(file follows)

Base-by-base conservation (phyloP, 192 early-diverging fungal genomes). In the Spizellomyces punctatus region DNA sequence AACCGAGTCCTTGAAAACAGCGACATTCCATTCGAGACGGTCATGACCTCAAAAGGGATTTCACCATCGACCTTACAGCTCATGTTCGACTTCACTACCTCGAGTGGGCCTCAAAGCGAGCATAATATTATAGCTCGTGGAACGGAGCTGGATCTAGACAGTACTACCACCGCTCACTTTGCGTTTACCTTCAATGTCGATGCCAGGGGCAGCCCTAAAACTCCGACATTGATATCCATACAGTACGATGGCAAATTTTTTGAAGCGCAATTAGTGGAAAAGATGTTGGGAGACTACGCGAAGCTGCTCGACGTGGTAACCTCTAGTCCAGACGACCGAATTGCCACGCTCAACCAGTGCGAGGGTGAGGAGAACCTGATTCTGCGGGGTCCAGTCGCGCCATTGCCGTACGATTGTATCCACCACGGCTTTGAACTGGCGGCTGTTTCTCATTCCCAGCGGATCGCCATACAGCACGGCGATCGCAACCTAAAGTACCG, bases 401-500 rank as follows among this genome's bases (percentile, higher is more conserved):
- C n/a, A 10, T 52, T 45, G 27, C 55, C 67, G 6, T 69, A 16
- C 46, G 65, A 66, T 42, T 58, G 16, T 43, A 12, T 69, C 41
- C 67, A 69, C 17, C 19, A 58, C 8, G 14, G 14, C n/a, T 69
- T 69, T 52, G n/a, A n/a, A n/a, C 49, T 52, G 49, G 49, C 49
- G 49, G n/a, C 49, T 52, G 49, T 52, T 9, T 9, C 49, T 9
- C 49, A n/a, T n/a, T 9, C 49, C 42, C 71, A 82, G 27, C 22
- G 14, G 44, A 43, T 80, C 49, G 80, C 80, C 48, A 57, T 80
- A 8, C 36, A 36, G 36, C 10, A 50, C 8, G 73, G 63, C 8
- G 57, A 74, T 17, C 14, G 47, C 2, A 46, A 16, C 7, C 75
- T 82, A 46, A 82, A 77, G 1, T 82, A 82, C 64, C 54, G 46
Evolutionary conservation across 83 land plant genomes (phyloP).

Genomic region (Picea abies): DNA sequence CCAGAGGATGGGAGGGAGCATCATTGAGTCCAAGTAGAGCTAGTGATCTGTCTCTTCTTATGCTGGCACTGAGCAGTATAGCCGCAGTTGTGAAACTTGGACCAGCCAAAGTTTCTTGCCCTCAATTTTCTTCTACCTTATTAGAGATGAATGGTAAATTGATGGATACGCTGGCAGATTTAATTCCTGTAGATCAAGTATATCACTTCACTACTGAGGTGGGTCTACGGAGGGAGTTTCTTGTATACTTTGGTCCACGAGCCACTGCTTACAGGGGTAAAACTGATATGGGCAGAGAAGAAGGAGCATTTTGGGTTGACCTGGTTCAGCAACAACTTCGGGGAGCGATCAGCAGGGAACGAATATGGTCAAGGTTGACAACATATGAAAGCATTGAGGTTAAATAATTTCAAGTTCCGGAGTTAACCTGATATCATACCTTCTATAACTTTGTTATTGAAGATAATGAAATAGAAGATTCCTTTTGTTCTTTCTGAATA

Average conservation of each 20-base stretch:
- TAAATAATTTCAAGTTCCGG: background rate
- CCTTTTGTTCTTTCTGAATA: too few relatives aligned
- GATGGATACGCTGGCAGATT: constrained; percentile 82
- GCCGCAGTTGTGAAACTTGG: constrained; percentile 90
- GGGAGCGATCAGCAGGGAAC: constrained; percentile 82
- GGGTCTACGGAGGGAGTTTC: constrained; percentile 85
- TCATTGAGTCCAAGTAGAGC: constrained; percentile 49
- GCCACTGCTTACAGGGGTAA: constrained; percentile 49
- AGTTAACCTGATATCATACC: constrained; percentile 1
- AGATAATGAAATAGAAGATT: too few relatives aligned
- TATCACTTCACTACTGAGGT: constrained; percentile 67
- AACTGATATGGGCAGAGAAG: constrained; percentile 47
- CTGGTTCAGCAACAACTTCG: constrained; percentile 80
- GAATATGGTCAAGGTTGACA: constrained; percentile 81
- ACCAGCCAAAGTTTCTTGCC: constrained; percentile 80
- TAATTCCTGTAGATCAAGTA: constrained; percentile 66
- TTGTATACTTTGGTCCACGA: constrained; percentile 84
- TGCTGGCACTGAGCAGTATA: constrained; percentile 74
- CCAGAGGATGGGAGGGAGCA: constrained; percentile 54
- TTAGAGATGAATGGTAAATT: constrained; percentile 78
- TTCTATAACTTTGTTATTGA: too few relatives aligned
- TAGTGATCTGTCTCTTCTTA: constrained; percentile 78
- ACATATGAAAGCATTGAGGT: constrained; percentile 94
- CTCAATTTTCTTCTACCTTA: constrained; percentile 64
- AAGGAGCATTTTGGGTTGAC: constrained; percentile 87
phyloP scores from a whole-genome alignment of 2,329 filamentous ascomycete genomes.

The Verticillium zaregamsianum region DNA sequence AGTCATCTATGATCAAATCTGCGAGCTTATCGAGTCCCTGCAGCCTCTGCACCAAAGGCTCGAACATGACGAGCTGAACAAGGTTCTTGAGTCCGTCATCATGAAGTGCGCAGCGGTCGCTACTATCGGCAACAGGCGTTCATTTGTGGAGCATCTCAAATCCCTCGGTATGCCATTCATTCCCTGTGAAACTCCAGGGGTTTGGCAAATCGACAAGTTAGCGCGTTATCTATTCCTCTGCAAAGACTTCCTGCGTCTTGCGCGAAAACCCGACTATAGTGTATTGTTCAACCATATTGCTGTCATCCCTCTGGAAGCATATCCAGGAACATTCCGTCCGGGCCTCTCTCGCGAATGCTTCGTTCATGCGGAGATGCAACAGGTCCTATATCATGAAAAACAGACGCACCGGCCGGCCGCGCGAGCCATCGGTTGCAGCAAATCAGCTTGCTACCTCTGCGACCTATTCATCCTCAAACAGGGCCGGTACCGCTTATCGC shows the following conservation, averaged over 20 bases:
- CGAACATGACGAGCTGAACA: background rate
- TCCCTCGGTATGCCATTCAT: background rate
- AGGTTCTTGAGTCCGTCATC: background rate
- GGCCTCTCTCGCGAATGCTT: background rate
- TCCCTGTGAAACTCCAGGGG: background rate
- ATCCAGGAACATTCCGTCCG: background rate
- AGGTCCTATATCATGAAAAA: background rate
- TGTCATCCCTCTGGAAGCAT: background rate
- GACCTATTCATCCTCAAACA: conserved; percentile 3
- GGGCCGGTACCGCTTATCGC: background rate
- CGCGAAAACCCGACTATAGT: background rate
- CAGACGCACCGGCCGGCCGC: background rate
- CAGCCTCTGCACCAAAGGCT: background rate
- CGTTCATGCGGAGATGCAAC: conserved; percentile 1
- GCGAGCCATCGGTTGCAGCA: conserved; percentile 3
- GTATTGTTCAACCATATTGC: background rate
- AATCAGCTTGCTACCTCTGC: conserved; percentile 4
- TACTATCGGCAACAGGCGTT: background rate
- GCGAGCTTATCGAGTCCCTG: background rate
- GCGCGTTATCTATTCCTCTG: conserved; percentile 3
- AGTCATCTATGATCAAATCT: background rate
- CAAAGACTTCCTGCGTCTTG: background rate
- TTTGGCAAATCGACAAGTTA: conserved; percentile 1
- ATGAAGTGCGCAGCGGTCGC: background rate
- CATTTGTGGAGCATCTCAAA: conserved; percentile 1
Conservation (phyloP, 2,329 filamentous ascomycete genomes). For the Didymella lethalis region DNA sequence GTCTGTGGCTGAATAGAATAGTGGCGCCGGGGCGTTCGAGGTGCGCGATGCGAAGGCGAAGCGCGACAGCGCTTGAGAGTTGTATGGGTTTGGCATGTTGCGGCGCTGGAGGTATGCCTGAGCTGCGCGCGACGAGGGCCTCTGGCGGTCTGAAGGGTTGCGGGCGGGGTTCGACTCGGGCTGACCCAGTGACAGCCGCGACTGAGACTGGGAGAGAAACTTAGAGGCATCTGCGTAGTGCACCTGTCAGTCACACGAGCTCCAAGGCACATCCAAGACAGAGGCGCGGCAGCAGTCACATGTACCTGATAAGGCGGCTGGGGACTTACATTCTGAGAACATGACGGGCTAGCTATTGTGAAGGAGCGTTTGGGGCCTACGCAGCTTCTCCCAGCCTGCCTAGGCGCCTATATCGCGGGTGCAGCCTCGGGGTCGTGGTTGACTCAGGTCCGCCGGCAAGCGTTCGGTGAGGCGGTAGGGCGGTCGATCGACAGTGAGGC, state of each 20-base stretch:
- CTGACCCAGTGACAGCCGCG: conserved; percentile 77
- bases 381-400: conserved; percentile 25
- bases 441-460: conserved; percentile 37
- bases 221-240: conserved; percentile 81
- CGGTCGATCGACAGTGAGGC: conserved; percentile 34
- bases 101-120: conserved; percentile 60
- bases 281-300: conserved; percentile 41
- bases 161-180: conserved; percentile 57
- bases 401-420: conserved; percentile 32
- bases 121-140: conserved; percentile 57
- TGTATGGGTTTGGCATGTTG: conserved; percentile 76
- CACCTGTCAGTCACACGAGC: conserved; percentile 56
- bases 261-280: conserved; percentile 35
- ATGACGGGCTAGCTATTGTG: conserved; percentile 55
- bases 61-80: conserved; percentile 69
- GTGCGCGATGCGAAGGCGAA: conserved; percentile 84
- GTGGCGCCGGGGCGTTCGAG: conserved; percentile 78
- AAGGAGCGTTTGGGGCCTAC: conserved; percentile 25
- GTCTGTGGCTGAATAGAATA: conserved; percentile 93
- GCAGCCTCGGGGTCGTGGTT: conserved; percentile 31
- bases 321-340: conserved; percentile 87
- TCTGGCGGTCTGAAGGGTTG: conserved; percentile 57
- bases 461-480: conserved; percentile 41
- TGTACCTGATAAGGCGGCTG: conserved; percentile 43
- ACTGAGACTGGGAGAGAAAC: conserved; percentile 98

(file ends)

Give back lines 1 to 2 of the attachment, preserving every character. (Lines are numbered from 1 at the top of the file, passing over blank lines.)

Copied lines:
Base-by-base conservation (phyloP, 192 early-diverging fungal genomes). In the Spizellomyces punctatus region DNA sequence AACCGAGTCCTTGAAAACAGCGACATTCCATTCGAGACGGTCATGACCTCAAAAGGGATTTCACCATCGACCTTACAGCTCATGTTCGACTTCACTACCTCGAGTGGGCCTCAAAGCGAGCATAATATTATAGCTCGTGGAACGGAGCTGGATCTAGACAGTACTACCACCGCTCACTTTGCGTTTACCTTCAATGTCGATGCCAGGGGCAGCCCTAAAACTCCGACATTGATATCCATACAGTACGATGGCAAATTTTTTGAAGCGCAATTAGTGGAAAAGATGTTGGGAGACTACGCGAAGCTGCTCGACGTGGTAACCTCTAGTCCAGACGACCGAATTGCCACGCTCAACCAGTGCGAGGGTGAGGAGAACCTGATTCTGCGGGGTCCAGTCGCGCCATTGCCGTACGATTGTATCCACCACGGCTTTGAACTGGCGGCTGTTTCTCATTCCCAGCGGATCGCCATACAGCACGGCGATCGCAACCTAAAGTACCG, bases 401-500 rank as follows among this genome's bases (percentile, higher is more conserved):
- C n/a, A 10, T 52, T 45, G 27, C 55, C 67, G 6, T 69, A 16